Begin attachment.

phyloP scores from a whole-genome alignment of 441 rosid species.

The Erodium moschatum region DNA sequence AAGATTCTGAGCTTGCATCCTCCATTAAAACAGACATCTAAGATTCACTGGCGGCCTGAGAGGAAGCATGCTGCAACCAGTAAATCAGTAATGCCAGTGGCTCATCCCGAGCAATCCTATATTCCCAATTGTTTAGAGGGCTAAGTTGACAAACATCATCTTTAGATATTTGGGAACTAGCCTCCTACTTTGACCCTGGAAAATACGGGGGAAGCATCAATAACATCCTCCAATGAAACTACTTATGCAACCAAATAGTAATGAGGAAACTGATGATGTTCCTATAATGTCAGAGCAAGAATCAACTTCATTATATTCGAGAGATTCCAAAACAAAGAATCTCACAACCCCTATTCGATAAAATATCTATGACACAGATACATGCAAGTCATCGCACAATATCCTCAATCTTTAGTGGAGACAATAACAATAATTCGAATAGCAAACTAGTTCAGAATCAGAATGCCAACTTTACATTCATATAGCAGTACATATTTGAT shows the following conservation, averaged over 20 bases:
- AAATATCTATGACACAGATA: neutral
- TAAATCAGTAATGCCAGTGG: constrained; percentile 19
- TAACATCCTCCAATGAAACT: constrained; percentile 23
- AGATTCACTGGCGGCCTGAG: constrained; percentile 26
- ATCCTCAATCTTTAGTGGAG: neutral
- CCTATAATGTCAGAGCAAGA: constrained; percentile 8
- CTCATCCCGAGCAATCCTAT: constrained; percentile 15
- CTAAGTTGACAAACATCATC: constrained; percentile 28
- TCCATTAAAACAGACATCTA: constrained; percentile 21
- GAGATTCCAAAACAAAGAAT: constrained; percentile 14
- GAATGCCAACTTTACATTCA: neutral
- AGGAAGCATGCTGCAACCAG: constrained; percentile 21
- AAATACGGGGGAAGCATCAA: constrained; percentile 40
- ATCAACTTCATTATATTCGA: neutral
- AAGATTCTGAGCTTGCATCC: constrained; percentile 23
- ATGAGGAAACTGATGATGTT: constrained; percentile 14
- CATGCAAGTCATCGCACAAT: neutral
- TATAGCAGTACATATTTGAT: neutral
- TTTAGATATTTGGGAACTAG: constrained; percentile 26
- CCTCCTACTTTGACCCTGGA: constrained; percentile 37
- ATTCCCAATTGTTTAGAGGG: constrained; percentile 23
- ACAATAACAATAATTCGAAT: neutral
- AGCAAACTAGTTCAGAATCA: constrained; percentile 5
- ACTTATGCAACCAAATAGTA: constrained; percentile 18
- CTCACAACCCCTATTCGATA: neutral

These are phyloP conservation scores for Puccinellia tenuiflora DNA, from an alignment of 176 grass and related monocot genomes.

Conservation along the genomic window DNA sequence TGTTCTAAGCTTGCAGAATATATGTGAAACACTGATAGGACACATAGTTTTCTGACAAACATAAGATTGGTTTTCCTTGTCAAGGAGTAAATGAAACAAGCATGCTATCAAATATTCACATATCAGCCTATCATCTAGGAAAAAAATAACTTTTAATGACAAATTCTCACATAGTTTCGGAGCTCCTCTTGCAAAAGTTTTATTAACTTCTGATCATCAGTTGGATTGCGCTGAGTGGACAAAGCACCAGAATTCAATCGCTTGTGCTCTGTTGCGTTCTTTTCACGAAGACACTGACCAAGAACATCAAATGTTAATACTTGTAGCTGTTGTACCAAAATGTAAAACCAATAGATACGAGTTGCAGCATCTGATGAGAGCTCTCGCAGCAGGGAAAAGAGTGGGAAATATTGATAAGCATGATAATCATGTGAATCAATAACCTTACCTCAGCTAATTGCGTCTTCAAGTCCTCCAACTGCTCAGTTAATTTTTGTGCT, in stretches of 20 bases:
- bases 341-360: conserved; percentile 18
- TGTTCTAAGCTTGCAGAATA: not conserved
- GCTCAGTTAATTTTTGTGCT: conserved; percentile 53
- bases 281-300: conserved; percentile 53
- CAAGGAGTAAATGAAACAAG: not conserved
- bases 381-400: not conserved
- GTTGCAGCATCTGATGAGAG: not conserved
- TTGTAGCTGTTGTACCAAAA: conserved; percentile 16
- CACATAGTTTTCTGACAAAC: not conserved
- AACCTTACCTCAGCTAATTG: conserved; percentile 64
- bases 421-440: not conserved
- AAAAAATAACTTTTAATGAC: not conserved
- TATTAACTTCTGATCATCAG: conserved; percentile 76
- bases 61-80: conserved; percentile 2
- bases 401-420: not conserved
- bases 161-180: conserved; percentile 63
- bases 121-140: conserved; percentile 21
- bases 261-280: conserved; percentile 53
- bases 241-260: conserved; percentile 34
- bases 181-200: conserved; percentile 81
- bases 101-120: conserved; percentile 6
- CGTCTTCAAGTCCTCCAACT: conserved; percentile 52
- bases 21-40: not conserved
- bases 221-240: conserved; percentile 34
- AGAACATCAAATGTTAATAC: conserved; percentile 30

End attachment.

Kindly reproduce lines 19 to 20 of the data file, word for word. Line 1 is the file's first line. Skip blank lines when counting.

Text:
- CATGCAAGTCATCGCACAAT: neutral
- TATAGCAGTACATATTTGAT: neutral